Sunday, April 26, 2015
Up to a couple of months ago, I always regarded imaginary childhood friends in the same light as pickpockets: I'd heard about them, but never had any direct or indirect experience of them. I never had an imaginary friend as a child. None of my friends had, that I know of. I never met any adult who told me he had had one as a child, or that his children had one. Indeed, the only references to imaginary friends I had ever read were in fiction. Then, I came across the Fortean Times publication, It Happened to Me!, volume 3, in which ordinary people told of their extraordinary experiences. (I reviewed volume 2 previously.) Here, several people described their own, or their children's imaginary friends. Significantly, they all recognized them as imaginary, and invisible. (One did say that she saw her "friend" briefly, but I suspect that was with the mind's eye. Then, squirreled in among them, on page 36, was a story of something quite different, and quite weird.
Englishman, John Burke was the middle of three children. As he explained, when he was aged four, they lived in a five story building with a basement entered by a trapdoor. He and his little sister were forbidden to enter it because its steps were considered unsafe but, in any case, the trapdoor was too heavy for them to open. However, one day he was sitting on the stairs about six feet from the entrance to the basement when he saw the trapdoor begin to open. Just them, he became paralysed. Unable to speak or move, he watched as, out of the basement, climbed an elflike creature as tall as he was, dressed in green and brown, and wearing a pointed hat.
The creature sat down beside him and spoke in a "strange clicking and whistling language" which he could not understand. Somehow, however, he gained the impression that its name was Frick Frick. Finally, the creature returned to the basement and, as soon as the trapdoor was shut, the paralysis left him, and he was able to go about his normal life.
The maraboutic scene continues today across the Moroccan countryside with many holy maraboutic shrines still dotting the landscape with their white exterior walls, domed shapes, and inside imbued with saintly chants, dances and perfumes. Maraboutic rituals from jinn evictions to trance dances appear to fulfill individual needs, especially psychological and emotional ones producing comfort, hope and relief from uncertainty, anomie and unhappiness. They also respond to the immediate needs of society by trying to answer to problems of sickness and economic and social malaise, and maintain social cohesion.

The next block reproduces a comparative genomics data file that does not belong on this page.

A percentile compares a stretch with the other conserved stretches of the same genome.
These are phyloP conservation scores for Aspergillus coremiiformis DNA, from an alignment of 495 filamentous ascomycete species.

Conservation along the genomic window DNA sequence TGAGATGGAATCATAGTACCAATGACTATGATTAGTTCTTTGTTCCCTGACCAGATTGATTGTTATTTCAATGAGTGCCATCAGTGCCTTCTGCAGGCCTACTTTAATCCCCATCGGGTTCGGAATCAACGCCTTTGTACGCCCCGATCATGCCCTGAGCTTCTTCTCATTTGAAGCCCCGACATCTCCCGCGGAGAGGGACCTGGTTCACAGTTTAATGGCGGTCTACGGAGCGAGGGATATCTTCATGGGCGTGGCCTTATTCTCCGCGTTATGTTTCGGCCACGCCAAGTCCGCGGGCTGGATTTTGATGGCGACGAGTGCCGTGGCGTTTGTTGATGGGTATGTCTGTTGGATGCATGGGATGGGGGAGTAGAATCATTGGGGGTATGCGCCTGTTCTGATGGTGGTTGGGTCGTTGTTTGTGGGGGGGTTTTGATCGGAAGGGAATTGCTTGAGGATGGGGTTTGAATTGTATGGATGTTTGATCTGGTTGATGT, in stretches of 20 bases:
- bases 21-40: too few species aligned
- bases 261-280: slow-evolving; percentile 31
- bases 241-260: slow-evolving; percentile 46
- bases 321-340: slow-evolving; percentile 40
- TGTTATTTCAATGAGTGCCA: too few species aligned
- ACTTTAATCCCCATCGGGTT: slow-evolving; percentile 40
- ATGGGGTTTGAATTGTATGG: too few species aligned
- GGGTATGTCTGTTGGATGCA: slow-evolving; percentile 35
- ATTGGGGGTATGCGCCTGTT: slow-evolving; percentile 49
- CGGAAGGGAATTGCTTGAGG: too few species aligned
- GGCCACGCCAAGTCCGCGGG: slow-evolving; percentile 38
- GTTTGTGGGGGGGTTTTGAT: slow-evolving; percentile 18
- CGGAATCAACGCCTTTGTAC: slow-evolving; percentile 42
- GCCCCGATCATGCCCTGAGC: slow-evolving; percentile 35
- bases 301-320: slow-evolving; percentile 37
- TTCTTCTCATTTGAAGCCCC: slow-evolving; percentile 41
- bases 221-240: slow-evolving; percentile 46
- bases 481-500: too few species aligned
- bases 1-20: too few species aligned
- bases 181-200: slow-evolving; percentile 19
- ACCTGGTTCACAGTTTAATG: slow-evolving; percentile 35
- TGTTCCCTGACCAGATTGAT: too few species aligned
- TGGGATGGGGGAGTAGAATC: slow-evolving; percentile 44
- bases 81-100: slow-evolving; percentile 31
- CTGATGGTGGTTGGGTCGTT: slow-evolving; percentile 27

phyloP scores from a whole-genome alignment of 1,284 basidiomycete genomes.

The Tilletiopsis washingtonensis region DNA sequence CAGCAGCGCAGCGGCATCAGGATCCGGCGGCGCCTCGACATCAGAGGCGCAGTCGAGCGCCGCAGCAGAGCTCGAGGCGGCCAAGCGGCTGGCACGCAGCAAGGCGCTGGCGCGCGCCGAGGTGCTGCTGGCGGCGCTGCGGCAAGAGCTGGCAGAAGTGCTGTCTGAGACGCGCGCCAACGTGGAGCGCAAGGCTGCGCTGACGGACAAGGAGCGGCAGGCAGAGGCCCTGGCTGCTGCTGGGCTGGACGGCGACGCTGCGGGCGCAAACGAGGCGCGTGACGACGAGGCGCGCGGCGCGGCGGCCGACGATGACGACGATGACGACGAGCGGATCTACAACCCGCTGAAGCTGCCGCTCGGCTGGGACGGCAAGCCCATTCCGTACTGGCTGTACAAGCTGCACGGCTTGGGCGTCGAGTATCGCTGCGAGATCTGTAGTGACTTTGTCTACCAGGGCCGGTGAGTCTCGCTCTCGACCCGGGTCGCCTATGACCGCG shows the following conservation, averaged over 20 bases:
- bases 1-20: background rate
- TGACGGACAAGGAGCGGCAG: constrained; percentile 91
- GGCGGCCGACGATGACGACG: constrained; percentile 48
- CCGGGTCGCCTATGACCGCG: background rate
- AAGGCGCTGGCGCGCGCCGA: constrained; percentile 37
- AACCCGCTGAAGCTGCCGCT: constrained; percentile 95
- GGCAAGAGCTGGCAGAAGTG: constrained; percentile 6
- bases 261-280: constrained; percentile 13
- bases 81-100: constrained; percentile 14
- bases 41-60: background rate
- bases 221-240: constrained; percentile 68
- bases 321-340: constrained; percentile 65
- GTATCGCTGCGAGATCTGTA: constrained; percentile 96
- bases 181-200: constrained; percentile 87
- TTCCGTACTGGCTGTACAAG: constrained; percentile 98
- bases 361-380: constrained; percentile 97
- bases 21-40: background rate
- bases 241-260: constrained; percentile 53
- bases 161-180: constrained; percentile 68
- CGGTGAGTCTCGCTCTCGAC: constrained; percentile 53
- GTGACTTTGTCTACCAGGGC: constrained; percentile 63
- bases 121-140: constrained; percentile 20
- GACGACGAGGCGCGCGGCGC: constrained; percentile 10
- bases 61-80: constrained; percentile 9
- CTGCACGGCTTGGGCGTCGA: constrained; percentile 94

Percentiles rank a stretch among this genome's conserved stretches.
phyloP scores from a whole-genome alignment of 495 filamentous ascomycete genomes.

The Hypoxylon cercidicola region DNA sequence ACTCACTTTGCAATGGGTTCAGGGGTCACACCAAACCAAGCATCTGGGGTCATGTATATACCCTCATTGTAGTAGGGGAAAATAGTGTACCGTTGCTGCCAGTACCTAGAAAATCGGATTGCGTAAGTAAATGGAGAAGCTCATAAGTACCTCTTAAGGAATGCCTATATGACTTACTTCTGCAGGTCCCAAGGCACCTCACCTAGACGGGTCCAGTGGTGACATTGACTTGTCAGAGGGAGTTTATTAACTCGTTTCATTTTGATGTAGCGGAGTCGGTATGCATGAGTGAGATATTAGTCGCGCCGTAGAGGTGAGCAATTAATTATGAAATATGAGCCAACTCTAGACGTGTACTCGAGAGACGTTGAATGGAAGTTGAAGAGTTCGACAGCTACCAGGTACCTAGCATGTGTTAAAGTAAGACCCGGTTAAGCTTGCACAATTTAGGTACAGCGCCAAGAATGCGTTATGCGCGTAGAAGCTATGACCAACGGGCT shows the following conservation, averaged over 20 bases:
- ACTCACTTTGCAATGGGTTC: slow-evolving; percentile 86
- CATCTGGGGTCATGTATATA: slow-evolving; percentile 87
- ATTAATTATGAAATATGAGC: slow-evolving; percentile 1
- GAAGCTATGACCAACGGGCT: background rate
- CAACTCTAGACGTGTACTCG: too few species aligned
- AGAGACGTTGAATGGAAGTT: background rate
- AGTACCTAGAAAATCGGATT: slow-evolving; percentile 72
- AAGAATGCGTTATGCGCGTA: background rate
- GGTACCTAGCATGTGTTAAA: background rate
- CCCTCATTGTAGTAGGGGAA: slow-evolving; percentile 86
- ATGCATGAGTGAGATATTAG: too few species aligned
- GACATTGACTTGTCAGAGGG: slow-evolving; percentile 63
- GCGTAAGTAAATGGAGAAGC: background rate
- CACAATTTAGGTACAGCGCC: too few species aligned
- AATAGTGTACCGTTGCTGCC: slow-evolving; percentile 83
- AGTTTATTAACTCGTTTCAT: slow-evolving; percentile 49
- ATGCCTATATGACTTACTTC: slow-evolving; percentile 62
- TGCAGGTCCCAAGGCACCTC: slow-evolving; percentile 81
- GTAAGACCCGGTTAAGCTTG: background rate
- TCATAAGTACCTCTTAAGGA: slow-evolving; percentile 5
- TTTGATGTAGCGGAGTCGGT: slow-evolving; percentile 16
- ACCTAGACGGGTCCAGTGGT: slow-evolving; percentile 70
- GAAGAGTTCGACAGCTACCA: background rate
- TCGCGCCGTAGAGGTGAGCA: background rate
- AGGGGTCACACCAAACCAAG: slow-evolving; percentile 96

Folk music thrives with a plethora of maraboutic spirits and tunes evoked in ecstatic trance dances (hadras) and jinn evictions. The epistemic foundations of these practices are bizarre to the schooled who may rationalize things in terms of material empirical beliefs, and for whom these pursuits seem to be mystifying rather than mystic, serving finally only social and political obfuscation.
But we argue that the surviving and still-working culture of possession and maraboutism may indeed shed light on what most Moroccans feel towards the current political and economic order and how they may resist political domination and economic injuries. Deep down in their cultural logics, possession rituals and trance dancing can be understood as a form of cultural resistance against domination.
There are many strands to our argument. Theoretically speaking, spirit possession presupposes the permeability of the body; powerful external forces which could not be assimilated in their abstract forms enter as divinities, ancestors, ghosts, jinn, and have a hold on the body. They are still seen as separate and distinct— certainly detachable—from the body, ethnically alien and foreign to the group. But they are somehow known and capable of some bidding and exist within a daily realm. It is a way of sensing incomprehensibly large and abstract structural forces which cannot be named directly in local cultural and concrete terms.
We argue that there are challenging forms in this mystic soil suitable for transplant to modern dilemmas. For instance, the spectral mythic court assembled during jinn eviction (like the court of Bouya Omar, Ben Yeffu, Sidi Chamharouch…) is at least a court—more than most Moroccans get in normal social life for the many social and economic injuries to which they are subject.
Twelve-year-old Annabel Beam was only nine years old when she fell 30 feet from a tree and claimed she saw heaven.
As Fox News Insider reports, “Annabel Beam was just five years old when she was diagnosed with two incurable disorders.”
The two life-threatening diseases affected her digestive system — but after she fell from that tree in 2011, she was asymptomatic and no longer needed medication, her mother Christy revealed.
No scientific explanation has been found for the disappearance of both diseases, but Annabel’s family thinks it has to do with Annabel claiming she saw heaven after she hit her head.
“I saw heaven. It was really bright, and I saw my Mimi who had died a couple years back. That’s how I knew I was in heaven,” Annabel said Tuesday on “Fox & Friends.”
Annabel’s story has now been chronicled by her mother, Christy Beam, in a new book called “Miracles from Heaven: A Little Girl, Her Journey to Heaven, and Her Amazing Story of Healing.”
The Star-Telegram spoke with Christy, who said what made her and her husband really believe her daughter’s story was Annabel’s claim she saw a little girl who Jesus said was her sister.